Dr Calogero Oddo, The University of Pisa
If you have to have your hand amputated, the current generation of prostheses can only go so far to replace what you’ve lost. They can restore some of the aesthetic and motor properties of the body part, but still missing is a sense of fine touch that can tell, for example, whether something is rough or smooth. And this is critical for manipulating objects correctly. But now we’re a step closer to restoring this missing modality thanks to a bionic finger that uses piezoresistive sensors (sensors that respond to pressure) to detect surface textures and turn them into nerve signals that an amputee’s brain can understand. Calogero Oddo is its creator, and he spoke about it to Chris Smith.....
Calogero - The natural skin has receptors internally that are the transducers (the physical interaction of our hand with external walls). They transform into a sequence of neural signals that are then conveyed to the nerves and then arrive through the nerves up to the brain and they represent the tactile information to our brains so we can percept.
Chris - What is the material that you’re working with that is capable of discerning textural features or how rough a surface is? What are you making these things from?
Calogero - The system is multi-layered. So we have this rubber that covers the sensor. The sensors are made of silicon which is like glass, which has inside piezoresistors that transform mechanical information, so they turn this information into electrical signals. Then these are acquired by embedded electronics that convert this information into digital, and then there is an artificial neuron model that keeps the continuous wave forms that are required from the artificial sensors and transforms into the spikes that are those on/off events to stimulate the nerves.
Chris - How do you teach your computer programme what each surface feels like and then, how do you marry the recognition of that surface and its output of spikes into the nervous system so that it’s putting them into the right pattern of spikes, which is what would happen in an intact individual, someone with a normal hand?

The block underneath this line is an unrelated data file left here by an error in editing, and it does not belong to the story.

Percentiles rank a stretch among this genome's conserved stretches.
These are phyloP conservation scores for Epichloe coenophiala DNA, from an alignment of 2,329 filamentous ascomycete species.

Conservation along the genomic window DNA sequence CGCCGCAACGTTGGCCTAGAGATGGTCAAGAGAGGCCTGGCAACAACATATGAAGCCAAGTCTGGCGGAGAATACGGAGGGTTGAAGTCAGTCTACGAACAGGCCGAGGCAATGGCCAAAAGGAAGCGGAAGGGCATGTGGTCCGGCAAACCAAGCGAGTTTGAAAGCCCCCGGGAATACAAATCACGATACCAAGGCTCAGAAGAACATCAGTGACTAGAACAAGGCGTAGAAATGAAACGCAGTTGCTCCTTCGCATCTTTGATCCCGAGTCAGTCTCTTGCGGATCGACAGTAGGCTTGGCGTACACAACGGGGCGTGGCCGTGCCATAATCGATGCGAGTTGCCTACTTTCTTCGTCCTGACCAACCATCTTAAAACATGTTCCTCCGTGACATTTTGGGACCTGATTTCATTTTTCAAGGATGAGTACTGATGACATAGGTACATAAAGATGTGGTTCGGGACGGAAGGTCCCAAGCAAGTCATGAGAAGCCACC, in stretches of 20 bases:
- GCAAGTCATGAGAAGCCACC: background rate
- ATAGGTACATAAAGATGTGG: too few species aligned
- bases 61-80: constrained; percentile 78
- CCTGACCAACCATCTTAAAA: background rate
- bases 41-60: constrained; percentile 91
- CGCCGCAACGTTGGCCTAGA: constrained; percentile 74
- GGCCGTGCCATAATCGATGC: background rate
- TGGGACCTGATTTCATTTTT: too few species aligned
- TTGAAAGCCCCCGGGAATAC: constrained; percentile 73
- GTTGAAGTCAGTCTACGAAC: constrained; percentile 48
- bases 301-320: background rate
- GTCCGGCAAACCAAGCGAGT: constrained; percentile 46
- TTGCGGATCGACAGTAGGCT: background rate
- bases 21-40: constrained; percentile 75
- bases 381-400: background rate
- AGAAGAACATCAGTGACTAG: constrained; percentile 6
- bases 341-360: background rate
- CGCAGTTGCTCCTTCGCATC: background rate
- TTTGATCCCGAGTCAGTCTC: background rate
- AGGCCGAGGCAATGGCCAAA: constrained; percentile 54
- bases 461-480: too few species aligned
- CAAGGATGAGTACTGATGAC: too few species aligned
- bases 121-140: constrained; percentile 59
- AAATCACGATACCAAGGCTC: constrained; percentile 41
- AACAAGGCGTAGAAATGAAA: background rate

Calogero - This is done by a technique that is minimally invasive to record from the nerves of the intact subjects when they touch naturally the surfaces. We are learning how the natural code is arranged in correspondence to a particular experiences and then we try to emulate.
Chris - So, in essence, what you do is you’re recording what sort of patterns of nerve activity a person gets when they run their natural skin over the same surface and then when your new detectors experience that same surface contour, you just generate the same nerve output of spikes and that’s what you’re going to put into the nervous system?
Calogero - Yes, this is exactly what we are doing. The nice thing is that our finger is not specialised to the surfaces that we test in this experiment but, in principle, if we test other surfaces it is able to generalise. So it is able to reconvert the other surface into different senses of the spikes that the brain can interpret and recognise.
Chris - How do you get the signals from your bionic finger back into the nervous system of the amputee in the first place?
Calogero - There was an implanted interface that allowed the stimulus to be delivered to the nerve. What we do is insert into the nerves electrodes (like wires) to electrically connect the nerve.
Chris - If you actually do the experiment and you take the output from your system and you apply it to the nervous system of an individual, does it really feel to a normal human that that surface is the one that they should be feeling?
Calogero - This was declared by Dennis, one of the amputee subjects that tested the technology. He said exactly this “not 100% but it makes sense to his brain”. Meaning that he was able to interpret the stimulus and to imagine the stimulus in pictures.